Investing in the social licence to operate, an imperative for African businesses

The social licence to operate refers to the informal approval and acceptance of a company’s activities by the local community and other stakeholders. There are four levels of acceptance that must be met before a company is allowed to operate. These levels range from economic legitimacy, socio-political legitimacy, and interpersonal trust – to trust in the company. A company with a weak social licence is more likely to face protests, boycotts, and reputational crises, as well as greater regulatory and legal pressure.

In Africa, this issue was previously given less attention within a controlled media environment. Companies were content with maintaining favorable government relations by appointing influential individuals to their boards of directors, individuals with strong government connections. All of this occurred amidst accusations of corruption. However, with the advent of digital technology transforming the media landscape, there has been a notable surge in social activism targeting companies across various African nations. Incidents are now on the rise, and companies are finding themselves increasingly exposed.

In the past, the concept of a “social license to operate” was primarily associated with heavy industries like mining. However, it has now become mandatory across all sectors. Several high-profile cases have emerged where companies have lost their social license for several reasons, including environmental pollution, human rights violations, corruption, and unethical business practices.

On 1 June 2022, the Syndicat national des propriétaires de points de vente mobile money de Côte d’Ivoire (Synam-CI), a union of some 1,500 mobile money outlets, issued a press release announcing a “systematic 72-hour work stoppage throughout the country from 2 June”. The statement followed a decision by Wave, the e-wallet start-up, to apply a new commission scale which according to the union, halved workers’ income.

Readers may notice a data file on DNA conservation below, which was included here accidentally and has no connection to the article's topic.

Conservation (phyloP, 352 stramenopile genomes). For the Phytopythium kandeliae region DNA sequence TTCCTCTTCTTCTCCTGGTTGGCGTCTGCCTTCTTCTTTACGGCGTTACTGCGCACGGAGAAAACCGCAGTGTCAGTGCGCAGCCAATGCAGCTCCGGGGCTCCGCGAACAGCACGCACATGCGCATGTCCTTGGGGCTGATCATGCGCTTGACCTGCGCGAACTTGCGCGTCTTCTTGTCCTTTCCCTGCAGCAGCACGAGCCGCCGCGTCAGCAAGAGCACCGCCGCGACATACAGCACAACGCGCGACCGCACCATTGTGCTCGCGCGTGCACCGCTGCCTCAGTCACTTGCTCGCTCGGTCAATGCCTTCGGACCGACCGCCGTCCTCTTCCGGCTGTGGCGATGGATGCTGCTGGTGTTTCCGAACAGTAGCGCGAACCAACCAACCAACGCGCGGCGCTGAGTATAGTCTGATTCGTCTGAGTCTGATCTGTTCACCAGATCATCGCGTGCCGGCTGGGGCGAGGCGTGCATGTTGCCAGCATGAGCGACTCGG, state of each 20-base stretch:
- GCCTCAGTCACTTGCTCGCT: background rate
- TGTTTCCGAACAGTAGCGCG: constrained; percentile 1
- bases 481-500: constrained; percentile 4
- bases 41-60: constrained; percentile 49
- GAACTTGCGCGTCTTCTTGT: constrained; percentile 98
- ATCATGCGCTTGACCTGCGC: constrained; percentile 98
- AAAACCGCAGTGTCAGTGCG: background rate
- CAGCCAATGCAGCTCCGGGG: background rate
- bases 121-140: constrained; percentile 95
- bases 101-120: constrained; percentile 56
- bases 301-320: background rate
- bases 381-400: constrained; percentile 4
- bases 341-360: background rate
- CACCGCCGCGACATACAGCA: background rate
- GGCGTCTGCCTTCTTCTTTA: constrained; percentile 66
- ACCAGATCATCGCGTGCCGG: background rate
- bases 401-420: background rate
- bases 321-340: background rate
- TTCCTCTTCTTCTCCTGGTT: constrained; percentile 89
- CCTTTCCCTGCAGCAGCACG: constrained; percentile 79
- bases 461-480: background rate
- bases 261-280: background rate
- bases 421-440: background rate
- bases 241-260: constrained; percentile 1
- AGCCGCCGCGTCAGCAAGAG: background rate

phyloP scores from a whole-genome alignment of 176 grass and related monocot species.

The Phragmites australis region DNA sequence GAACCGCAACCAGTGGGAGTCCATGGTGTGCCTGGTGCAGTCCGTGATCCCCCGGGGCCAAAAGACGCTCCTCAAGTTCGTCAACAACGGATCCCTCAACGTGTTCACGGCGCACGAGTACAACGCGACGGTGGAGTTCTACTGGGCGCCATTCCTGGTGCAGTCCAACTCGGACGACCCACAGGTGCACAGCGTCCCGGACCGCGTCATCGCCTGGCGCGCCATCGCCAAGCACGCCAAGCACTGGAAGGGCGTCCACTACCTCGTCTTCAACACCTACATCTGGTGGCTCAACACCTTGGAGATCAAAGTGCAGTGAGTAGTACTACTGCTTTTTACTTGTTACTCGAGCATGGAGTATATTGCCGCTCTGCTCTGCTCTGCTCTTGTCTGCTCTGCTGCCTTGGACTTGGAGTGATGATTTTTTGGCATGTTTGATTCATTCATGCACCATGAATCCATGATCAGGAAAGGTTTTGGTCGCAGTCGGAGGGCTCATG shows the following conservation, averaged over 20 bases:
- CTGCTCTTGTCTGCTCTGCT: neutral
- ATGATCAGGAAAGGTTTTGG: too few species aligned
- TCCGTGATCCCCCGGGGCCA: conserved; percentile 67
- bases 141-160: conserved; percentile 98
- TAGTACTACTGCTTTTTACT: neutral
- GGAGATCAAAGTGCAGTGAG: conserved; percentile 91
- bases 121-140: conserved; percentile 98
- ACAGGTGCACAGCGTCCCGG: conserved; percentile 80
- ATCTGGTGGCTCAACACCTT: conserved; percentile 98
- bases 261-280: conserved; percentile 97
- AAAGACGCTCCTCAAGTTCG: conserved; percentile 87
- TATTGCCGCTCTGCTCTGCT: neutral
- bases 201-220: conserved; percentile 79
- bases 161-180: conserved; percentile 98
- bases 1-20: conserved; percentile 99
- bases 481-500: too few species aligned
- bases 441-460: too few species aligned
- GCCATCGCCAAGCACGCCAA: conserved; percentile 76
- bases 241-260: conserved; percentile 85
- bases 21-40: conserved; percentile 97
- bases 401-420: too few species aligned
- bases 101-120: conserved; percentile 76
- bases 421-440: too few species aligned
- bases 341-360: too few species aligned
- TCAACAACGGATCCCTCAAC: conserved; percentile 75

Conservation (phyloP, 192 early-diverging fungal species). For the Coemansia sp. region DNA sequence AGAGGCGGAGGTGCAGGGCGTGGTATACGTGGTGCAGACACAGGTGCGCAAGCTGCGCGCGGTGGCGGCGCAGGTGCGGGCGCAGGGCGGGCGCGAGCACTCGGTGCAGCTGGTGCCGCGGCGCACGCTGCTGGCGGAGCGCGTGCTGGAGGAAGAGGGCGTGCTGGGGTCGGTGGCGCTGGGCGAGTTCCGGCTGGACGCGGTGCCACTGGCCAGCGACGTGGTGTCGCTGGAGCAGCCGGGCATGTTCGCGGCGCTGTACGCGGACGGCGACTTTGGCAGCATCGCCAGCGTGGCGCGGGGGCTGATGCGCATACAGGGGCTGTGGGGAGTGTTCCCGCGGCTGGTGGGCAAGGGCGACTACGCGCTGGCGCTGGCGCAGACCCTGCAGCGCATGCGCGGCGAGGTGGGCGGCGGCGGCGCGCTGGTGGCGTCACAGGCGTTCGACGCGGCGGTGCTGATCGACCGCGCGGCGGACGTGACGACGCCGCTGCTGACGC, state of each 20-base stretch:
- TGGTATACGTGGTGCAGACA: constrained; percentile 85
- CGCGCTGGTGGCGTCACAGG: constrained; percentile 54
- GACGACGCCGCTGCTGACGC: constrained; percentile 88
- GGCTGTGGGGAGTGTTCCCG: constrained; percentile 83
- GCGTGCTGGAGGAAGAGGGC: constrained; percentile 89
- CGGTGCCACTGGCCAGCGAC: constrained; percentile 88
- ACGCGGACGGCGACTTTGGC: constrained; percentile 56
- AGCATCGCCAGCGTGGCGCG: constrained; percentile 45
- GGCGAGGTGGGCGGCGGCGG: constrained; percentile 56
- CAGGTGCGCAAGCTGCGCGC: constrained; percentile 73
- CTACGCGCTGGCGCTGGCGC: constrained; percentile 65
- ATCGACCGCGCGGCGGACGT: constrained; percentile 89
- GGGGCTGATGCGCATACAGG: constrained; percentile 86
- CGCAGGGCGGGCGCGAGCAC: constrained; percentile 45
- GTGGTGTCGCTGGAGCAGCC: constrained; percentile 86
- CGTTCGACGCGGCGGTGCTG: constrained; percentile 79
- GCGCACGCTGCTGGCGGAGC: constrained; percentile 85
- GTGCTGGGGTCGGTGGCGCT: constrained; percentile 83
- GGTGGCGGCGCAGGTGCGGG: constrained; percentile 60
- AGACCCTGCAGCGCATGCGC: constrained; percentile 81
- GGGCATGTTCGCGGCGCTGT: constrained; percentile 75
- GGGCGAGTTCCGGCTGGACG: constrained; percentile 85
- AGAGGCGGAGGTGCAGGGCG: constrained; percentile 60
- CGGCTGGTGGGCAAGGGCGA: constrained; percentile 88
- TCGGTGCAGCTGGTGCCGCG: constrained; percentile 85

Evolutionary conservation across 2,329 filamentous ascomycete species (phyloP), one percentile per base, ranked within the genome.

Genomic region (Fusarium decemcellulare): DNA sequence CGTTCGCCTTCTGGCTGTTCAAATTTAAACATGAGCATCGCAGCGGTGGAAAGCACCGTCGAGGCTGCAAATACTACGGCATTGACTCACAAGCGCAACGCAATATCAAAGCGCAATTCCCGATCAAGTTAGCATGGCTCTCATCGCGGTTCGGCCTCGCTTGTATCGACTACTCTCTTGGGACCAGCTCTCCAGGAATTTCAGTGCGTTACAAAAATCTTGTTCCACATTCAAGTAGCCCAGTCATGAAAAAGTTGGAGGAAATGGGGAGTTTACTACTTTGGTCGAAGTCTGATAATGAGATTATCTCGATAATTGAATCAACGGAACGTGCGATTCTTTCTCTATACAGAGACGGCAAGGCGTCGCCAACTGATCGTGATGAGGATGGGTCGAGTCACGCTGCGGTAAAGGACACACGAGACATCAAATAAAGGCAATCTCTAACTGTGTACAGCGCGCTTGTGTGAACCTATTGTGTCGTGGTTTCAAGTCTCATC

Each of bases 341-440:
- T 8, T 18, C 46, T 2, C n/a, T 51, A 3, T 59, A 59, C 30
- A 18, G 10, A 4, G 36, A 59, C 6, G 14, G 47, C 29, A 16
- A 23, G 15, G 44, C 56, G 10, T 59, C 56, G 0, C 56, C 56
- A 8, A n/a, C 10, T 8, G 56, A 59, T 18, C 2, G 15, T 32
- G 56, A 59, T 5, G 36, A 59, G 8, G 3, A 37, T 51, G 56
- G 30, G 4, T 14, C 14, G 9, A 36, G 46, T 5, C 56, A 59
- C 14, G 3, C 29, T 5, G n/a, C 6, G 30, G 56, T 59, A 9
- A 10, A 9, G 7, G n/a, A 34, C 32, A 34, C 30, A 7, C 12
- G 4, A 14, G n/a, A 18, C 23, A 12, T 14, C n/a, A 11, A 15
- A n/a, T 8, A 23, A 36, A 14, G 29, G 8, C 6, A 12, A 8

To operate successfully in an environment as dynamic as Africa’s at the moment, companies need to earn the trust, credibility, and goodwill of their stakeholders – above all, local communities, NGOs, and the media – after spending time focusing solely on governments and investors. This is even more the case today in Africa’s geopolitical crisis environmenta. Companies are now associated with the perception of their home countries. Following the Tunisian President’s comments about migrants from sub-Saharan Africa, calls for a boycott of Tunisian products have been heard on social networks. Blacklists of several Tunisian brands were massively shared on the web.

Pressure from local stakeholders is increasingly intense. They are demanding greater transparency, accountability, and participation in decision-making, and can rally thousands or even millions to their cause on social networks. Companies no longer have a choice. Public relations can play a crucial role in helping companies retain their social licence to operate in Africa. Public relations is a strategic communication process that builds mutually beneficial relationships between organisations and their audiences. Their limited use by businesses in Africa is set to change in response to the challenges facing the social licence to operate. They can help companies to better:

  • Understand the concerns and priorities of local communities, the media or civil society organisations;
  • Communicate more effectively and transparently about their activities, policies, and practices, as well as their social and environmental impact;
  • Manage their reputation, particularly in the event of negative publicity or crisis;and demonstrate their social responsibility and commitment to community development.

African populations are increasingly educated, exposed to informationt as well as to misinformation. They form opinions on all subjects, including business. They are more demanding and put pressure on regulators, the justice system, and governments to obtain better quality, lower costs, and healthier practices for their communities. It is imperative to adapt. The status quo is not an option.